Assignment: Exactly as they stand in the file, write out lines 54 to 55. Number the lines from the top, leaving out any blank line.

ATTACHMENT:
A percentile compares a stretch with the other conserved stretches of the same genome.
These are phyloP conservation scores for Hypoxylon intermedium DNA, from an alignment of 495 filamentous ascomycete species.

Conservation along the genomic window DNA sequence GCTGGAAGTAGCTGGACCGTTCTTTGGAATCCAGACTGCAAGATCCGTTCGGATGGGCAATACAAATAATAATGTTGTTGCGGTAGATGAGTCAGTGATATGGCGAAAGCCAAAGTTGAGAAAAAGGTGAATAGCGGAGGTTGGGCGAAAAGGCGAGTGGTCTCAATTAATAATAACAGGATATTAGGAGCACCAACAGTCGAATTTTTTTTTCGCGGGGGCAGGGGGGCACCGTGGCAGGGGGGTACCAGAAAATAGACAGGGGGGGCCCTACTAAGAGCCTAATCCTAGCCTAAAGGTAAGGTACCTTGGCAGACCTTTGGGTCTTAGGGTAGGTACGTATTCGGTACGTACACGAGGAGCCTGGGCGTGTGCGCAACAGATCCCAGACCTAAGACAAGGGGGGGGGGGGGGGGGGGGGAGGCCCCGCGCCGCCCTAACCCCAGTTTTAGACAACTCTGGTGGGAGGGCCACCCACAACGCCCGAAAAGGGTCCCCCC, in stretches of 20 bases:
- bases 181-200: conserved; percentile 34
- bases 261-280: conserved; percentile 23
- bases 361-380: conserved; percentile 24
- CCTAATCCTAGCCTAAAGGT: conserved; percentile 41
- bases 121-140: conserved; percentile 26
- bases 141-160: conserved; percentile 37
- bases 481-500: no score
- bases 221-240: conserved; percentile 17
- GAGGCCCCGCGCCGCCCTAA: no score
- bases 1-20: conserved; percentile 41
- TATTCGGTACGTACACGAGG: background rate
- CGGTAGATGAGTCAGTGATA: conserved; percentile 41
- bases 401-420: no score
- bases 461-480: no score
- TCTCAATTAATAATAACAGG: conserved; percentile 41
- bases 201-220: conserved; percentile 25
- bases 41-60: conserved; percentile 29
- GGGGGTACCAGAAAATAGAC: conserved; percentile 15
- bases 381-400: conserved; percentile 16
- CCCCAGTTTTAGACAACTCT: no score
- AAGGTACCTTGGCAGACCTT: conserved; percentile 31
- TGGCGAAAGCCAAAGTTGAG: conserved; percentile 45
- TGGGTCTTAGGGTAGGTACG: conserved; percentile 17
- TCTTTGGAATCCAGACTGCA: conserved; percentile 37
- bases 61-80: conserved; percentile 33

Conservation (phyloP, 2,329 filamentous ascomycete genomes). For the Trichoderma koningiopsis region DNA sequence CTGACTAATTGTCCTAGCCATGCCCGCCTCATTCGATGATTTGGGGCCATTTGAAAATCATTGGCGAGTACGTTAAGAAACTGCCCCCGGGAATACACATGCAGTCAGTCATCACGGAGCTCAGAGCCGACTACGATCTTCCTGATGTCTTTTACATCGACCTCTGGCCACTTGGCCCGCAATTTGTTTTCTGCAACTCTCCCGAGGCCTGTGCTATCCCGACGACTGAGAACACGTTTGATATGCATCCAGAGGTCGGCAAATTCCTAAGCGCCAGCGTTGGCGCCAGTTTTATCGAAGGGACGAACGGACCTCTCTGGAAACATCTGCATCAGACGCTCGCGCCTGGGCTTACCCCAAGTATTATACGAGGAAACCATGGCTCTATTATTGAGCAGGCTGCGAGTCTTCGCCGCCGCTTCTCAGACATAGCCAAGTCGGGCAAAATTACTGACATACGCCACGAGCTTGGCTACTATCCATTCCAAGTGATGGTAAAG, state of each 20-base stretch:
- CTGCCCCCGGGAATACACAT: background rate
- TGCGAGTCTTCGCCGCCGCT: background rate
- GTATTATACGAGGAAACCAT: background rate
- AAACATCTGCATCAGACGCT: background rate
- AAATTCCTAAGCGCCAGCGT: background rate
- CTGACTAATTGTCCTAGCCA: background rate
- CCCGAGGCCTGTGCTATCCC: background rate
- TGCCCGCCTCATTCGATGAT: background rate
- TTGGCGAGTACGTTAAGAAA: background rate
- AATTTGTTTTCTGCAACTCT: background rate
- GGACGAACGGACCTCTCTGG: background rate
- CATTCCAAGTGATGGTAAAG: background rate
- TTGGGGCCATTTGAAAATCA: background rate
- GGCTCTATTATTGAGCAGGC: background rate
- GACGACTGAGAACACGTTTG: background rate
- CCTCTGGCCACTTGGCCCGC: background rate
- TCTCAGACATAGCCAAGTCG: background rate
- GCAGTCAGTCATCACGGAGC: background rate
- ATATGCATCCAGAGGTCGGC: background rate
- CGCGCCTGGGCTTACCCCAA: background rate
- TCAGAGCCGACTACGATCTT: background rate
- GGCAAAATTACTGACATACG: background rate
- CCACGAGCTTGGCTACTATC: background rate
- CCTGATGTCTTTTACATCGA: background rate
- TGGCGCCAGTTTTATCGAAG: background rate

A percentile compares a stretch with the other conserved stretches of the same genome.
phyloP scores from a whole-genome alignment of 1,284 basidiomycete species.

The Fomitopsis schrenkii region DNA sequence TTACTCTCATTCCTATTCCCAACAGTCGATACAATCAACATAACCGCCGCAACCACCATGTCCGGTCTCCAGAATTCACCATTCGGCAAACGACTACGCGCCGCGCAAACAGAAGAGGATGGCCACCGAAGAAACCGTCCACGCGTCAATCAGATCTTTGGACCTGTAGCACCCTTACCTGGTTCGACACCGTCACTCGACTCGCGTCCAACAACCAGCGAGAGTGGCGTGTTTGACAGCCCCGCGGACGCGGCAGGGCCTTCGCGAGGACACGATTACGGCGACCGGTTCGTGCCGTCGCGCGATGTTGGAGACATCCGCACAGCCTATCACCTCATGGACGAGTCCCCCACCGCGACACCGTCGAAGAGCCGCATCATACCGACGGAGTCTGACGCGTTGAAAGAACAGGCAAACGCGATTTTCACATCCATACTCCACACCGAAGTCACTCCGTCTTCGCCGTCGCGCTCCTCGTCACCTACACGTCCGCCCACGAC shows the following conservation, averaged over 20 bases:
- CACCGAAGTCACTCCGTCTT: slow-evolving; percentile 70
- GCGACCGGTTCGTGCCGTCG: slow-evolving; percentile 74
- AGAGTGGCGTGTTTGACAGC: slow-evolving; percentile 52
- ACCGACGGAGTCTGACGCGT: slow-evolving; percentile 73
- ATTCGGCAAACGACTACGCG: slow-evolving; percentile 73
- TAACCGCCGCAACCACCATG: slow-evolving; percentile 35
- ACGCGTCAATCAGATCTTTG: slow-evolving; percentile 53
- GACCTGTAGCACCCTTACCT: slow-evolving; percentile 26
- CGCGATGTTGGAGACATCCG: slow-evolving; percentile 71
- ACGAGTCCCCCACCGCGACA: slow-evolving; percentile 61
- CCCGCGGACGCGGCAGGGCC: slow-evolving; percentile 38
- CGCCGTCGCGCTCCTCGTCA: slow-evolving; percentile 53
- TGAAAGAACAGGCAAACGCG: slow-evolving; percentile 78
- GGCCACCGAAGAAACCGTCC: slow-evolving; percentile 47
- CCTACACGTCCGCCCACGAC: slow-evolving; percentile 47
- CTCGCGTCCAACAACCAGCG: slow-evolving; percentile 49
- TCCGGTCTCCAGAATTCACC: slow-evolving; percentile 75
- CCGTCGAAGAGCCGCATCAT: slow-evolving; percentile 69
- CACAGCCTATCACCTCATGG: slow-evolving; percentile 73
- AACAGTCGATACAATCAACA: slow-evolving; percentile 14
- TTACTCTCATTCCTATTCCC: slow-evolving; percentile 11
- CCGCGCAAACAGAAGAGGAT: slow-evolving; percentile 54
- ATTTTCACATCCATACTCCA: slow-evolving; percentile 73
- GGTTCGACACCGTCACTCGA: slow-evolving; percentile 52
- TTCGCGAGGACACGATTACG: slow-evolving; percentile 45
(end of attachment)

- TGGCGCCAGTTTTATCGAAG: background rate

A percentile compares a stretch with the other conserved stretches of the same genome.